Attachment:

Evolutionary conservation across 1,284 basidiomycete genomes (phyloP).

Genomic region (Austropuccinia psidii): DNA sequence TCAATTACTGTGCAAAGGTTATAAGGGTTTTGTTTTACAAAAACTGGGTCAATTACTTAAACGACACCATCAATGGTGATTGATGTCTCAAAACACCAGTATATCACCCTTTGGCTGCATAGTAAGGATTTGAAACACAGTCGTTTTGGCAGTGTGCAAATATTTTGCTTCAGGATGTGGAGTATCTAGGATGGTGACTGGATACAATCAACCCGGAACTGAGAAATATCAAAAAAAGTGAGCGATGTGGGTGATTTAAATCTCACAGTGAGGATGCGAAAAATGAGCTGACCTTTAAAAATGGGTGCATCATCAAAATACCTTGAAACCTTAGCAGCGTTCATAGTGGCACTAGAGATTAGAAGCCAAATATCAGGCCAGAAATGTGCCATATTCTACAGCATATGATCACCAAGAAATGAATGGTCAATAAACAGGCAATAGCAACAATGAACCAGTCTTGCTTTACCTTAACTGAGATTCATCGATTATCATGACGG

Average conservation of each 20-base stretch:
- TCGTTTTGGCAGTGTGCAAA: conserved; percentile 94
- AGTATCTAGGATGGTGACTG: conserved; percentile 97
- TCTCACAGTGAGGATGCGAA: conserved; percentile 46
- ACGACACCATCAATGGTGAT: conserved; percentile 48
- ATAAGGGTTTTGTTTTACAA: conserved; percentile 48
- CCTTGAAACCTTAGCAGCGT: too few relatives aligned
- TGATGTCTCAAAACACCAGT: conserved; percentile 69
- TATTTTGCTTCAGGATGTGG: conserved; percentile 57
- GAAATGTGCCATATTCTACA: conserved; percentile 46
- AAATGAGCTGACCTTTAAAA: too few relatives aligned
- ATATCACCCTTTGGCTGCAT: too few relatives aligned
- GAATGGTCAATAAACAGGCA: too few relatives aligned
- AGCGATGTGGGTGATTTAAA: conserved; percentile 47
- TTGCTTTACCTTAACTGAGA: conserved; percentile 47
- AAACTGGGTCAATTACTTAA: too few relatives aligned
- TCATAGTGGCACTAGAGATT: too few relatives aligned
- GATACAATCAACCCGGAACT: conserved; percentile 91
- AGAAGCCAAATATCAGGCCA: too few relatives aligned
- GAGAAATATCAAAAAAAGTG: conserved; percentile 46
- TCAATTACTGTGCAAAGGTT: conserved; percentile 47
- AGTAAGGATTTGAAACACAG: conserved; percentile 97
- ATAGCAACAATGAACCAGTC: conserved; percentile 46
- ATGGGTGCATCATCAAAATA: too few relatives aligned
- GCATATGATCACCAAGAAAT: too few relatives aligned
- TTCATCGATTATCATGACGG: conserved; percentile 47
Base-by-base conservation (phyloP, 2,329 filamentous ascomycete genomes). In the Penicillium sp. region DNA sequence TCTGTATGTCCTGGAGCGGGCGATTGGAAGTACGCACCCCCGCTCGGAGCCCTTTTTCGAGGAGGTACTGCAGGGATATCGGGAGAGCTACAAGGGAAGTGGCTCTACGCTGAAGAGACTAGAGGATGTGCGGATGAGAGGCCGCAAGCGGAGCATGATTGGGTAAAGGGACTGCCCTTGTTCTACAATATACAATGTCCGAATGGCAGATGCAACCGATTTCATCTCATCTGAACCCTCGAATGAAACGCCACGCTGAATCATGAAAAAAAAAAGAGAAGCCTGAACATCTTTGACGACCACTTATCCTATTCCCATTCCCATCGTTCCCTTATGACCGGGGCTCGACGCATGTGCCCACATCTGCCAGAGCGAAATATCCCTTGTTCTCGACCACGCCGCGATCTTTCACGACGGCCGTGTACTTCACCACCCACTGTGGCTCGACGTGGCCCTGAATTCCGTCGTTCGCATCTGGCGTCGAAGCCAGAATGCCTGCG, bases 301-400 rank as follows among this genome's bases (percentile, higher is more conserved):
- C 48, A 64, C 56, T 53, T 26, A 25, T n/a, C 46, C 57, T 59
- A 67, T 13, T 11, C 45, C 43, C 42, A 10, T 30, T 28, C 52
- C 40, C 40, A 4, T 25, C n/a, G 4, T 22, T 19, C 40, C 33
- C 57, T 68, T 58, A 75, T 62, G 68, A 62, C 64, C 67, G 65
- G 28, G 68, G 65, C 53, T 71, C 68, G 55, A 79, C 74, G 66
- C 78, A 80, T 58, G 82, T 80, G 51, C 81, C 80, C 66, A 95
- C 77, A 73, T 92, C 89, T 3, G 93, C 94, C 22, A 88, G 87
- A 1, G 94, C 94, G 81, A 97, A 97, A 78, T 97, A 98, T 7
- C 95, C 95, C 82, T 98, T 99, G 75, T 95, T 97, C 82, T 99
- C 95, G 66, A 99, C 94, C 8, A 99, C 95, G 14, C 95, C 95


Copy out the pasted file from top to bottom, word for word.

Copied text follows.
Evolutionary conservation across 1,284 basidiomycete genomes (phyloP).

Genomic region (Austropuccinia psidii): DNA sequence TCAATTACTGTGCAAAGGTTATAAGGGTTTTGTTTTACAAAAACTGGGTCAATTACTTAAACGACACCATCAATGGTGATTGATGTCTCAAAACACCAGTATATCACCCTTTGGCTGCATAGTAAGGATTTGAAACACAGTCGTTTTGGCAGTGTGCAAATATTTTGCTTCAGGATGTGGAGTATCTAGGATGGTGACTGGATACAATCAACCCGGAACTGAGAAATATCAAAAAAAGTGAGCGATGTGGGTGATTTAAATCTCACAGTGAGGATGCGAAAAATGAGCTGACCTTTAAAAATGGGTGCATCATCAAAATACCTTGAAACCTTAGCAGCGTTCATAGTGGCACTAGAGATTAGAAGCCAAATATCAGGCCAGAAATGTGCCATATTCTACAGCATATGATCACCAAGAAATGAATGGTCAATAAACAGGCAATAGCAACAATGAACCAGTCTTGCTTTACCTTAACTGAGATTCATCGATTATCATGACGG

Average conservation of each 20-base stretch:
- TCGTTTTGGCAGTGTGCAAA: conserved; percentile 94
- AGTATCTAGGATGGTGACTG: conserved; percentile 97
- TCTCACAGTGAGGATGCGAA: conserved; percentile 46
- ACGACACCATCAATGGTGAT: conserved; percentile 48
- ATAAGGGTTTTGTTTTACAA: conserved; percentile 48
- CCTTGAAACCTTAGCAGCGT: too few relatives aligned
- TGATGTCTCAAAACACCAGT: conserved; percentile 69
- TATTTTGCTTCAGGATGTGG: conserved; percentile 57
- GAAATGTGCCATATTCTACA: conserved; percentile 46
- AAATGAGCTGACCTTTAAAA: too few relatives aligned
- ATATCACCCTTTGGCTGCAT: too few relatives aligned
- GAATGGTCAATAAACAGGCA: too few relatives aligned
- AGCGATGTGGGTGATTTAAA: conserved; percentile 47
- TTGCTTTACCTTAACTGAGA: conserved; percentile 47
- AAACTGGGTCAATTACTTAA: too few relatives aligned
- TCATAGTGGCACTAGAGATT: too few relatives aligned
- GATACAATCAACCCGGAACT: conserved; percentile 91
- AGAAGCCAAATATCAGGCCA: too few relatives aligned
- GAGAAATATCAAAAAAAGTG: conserved; percentile 46
- TCAATTACTGTGCAAAGGTT: conserved; percentile 47
- AGTAAGGATTTGAAACACAG: conserved; percentile 97
- ATAGCAACAATGAACCAGTC: conserved; percentile 46
- ATGGGTGCATCATCAAAATA: too few relatives aligned
- GCATATGATCACCAAGAAAT: too few relatives aligned
- TTCATCGATTATCATGACGG: conserved; percentile 47
Base-by-base conservation (phyloP, 2,329 filamentous ascomycete genomes). In the Penicillium sp. region DNA sequence TCTGTATGTCCTGGAGCGGGCGATTGGAAGTACGCACCCCCGCTCGGAGCCCTTTTTCGAGGAGGTACTGCAGGGATATCGGGAGAGCTACAAGGGAAGTGGCTCTACGCTGAAGAGACTAGAGGATGTGCGGATGAGAGGCCGCAAGCGGAGCATGATTGGGTAAAGGGACTGCCCTTGTTCTACAATATACAATGTCCGAATGGCAGATGCAACCGATTTCATCTCATCTGAACCCTCGAATGAAACGCCACGCTGAATCATGAAAAAAAAAAGAGAAGCCTGAACATCTTTGACGACCACTTATCCTATTCCCATTCCCATCGTTCCCTTATGACCGGGGCTCGACGCATGTGCCCACATCTGCCAGAGCGAAATATCCCTTGTTCTCGACCACGCCGCGATCTTTCACGACGGCCGTGTACTTCACCACCCACTGTGGCTCGACGTGGCCCTGAATTCCGTCGTTCGCATCTGGCGTCGAAGCCAGAATGCCTGCG, bases 301-400 rank as follows among this genome's bases (percentile, higher is more conserved):
- C 48, A 64, C 56, T 53, T 26, A 25, T n/a, C 46, C 57, T 59
- A 67, T 13, T 11, C 45, C 43, C 42, A 10, T 30, T 28, C 52
- C 40, C 40, A 4, T 25, C n/a, G 4, T 22, T 19, C 40, C 33
- C 57, T 68, T 58, A 75, T 62, G 68, A 62, C 64, C 67, G 65
- G 28, G 68, G 65, C 53, T 71, C 68, G 55, A 79, C 74, G 66
- C 78, A 80, T 58, G 82, T 80, G 51, C 81, C 80, C 66, A 95
- C 77, A 73, T 92, C 89, T 3, G 93, C 94, C 22, A 88, G 87
- A 1, G 94, C 94, G 81, A 97, A 97, A 78, T 97, A 98, T 7
- C 95, C 95, C 82, T 98, T 99, G 75, T 95, T 97, C 82, T 99
- C 95, G 66, A 99, C 94, C 8, A 99, C 95, G 14, C 95, C 95